Scorching heat gave way to green-tinged skies on August 21, 1883, when a violent tornado ripped through Rochester, then a southeastern Minnesota wheat center of about 5,000 people.
But Rochester had no hospital. Not yet anyway.
Injuries from the intense tornado prompted Franciscan nuns to push for a hospital, and St. Marys opened six years after the storm. Today it is one of two medical campuses (Methodist is the other) that make up Mayo Clinic Hospital in Rochester.
The tornado hit with a huge roar at 7 p.m. on Tuesday evening, sending residents rushing to their basements. As the storm passed and the stars appeared, the sound of “screams and moans” punctuated the scene, according to newspaper accounts.
“Yesterday Rochester was one of the finest towns in southern Minnesota, with fine wide streets, shaded with magnificent trees, containing many important commercial structures and dwellings, and a large number of expensive houses, and peopled with a affluent populace and intelligent class of citizens,” according to the Minneapolis Tribune. “Today it presents a picture of indescribable devastation.”
The tornado swept away the steeples of the churches and the dome of the courthouse. It derailed a train, collapsed a railway bridge and destroyed more than 100 buildings, including homes, schools, mills and grain elevators. The death toll reached more than 30, with at least 200 injured.
Rochester Mayor Samuel Whitten said a third of the city was flattened by what weather historian Thomas Grazulis has since ruled to be an F5 tornado, the ranking of the meanest tornadoes.
A little boy broke his leg and wrist when he was ‘picked up by the tornado, thrown across the Zumbro River and dropped off near Oak Wood Cemetery, where all the headstones had been blown away’, according to accounts local.
With no nearby hospital, 40 of the injured spent the first night at the convent of the Sisters of Saint Francis. A local doctor, Dr. William Worrall Mayo, rushed to help the injured in his office, the Buck Hotel, a dance hall and the pavilion of the German Library Association.
Then 64, Mayo had emigrated from England in his twenties, working first as a pharmacist in New York and heading west as a tailor and medical student. After completing his education in the 1850s, he moved to Le Sueur, where he also worked as a farmer, ferry operator, justice of the peace and newspaper publisher to supplement his income.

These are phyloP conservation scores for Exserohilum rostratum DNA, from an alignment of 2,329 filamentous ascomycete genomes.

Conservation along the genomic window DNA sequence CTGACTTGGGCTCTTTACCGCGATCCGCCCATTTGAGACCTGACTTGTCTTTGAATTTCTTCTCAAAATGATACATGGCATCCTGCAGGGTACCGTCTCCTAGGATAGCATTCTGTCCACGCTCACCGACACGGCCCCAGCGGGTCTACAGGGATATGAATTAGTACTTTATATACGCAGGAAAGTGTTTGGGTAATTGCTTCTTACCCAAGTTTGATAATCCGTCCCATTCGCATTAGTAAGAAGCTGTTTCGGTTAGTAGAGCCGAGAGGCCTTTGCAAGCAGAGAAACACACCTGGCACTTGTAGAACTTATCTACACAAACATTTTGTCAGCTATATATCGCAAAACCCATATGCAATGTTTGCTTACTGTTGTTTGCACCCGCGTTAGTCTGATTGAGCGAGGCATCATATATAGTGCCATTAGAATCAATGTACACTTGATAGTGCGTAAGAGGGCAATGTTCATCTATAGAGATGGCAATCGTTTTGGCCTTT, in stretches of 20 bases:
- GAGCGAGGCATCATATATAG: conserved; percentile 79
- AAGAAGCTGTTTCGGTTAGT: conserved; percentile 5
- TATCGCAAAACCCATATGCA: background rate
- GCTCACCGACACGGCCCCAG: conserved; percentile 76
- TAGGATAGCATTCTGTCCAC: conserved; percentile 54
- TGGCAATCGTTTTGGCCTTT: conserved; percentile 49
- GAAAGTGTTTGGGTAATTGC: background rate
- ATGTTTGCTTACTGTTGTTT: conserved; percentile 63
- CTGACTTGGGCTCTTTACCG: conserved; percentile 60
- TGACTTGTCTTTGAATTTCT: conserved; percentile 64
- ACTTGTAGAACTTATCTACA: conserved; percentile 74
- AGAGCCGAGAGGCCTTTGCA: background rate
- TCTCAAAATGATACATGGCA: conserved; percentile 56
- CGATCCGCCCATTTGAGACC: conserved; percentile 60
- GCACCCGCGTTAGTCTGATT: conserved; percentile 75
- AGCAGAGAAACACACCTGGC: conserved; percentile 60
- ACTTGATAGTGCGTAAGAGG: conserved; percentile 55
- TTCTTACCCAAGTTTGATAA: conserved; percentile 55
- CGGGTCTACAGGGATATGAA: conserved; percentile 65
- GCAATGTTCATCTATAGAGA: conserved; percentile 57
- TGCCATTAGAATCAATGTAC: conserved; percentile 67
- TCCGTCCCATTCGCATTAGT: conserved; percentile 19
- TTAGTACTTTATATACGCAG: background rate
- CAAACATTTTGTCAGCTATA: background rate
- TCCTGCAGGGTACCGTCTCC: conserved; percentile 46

The Union Army rejected Mayo’s offer to become a regimental surgeon in 1861, but he landed an appointment a few years later to assess recruits for the enrollment board in Rochester. He and his wife, Louise, settled there and started a family, including sons Will and Charlie.
Will graduated from the University of Michigan Medical School in 1883, the same year as the tornado. Charlie was 18 when the storm hit and would eventually receive medical training in Chicago. Both boys had been riding with their father in medical races for years.
The Sisters of St. Francis had taken refuge in the basement of their convent when the funnel cloud approached, while the Mayo brothers hid in a blacksmith shop. Their father urged them to treat dozens of injured people that night at the convent.
After the storm caught them off guard, Mother Alfred Moes began to lobby for a hospital in Rochester. “But when she pitched the idea to Mayo, he balked at the plan,” according to a St. Marys story.
At the time, hospitals were seen as a place to die, and the Mayos weren’t sure Rochester was big enough to support an expensive new one. Elder Mayo estimated it would cost $40,000, or about $1.2 million in today’s dollars.
“Just promise me you’ll take over our hospital,” Mother Alfred told her, “and we’ll immediately put the building in front of you.”
Over four years, the nuns raised the $40,000 to open St. Marys Hospital. It opened in the fall of 1889, a day before its scheduled grand opening, when Dr. Charlie and Dr. Will jumped at the gun and removed a cancerous tumor from a patient’s eye. The Mayos took in eight more patients that first week.
“For many decades, Rochester residents dated cyclone events and headed straight for the basement whenever a storm approached,” according to MNopedia.com. “But as long as the Mayo Clinic exists, Rochester will be remembered for their perseverance in the wake of tragedy.”
Mother Alfred spent the first few months supervising a team of sisters assigned as nurses who shoveled coal, delivered meals to patients, and drew water from the basement. She ceded control to younger sisters in 1890 and retired to St. Paul, where she died at age 71 in 1899. For years afterward, the nuns she led across the Midwest were known under the name “Al’s gals”.
Curt Brown’s Tales of Minnesota History appear every Sunday. Readers can send him ideas and suggestions at [email protected] His latest book looks at Minnesota in 1918, when flu, war, and fires converged: strib.mn/MN1918.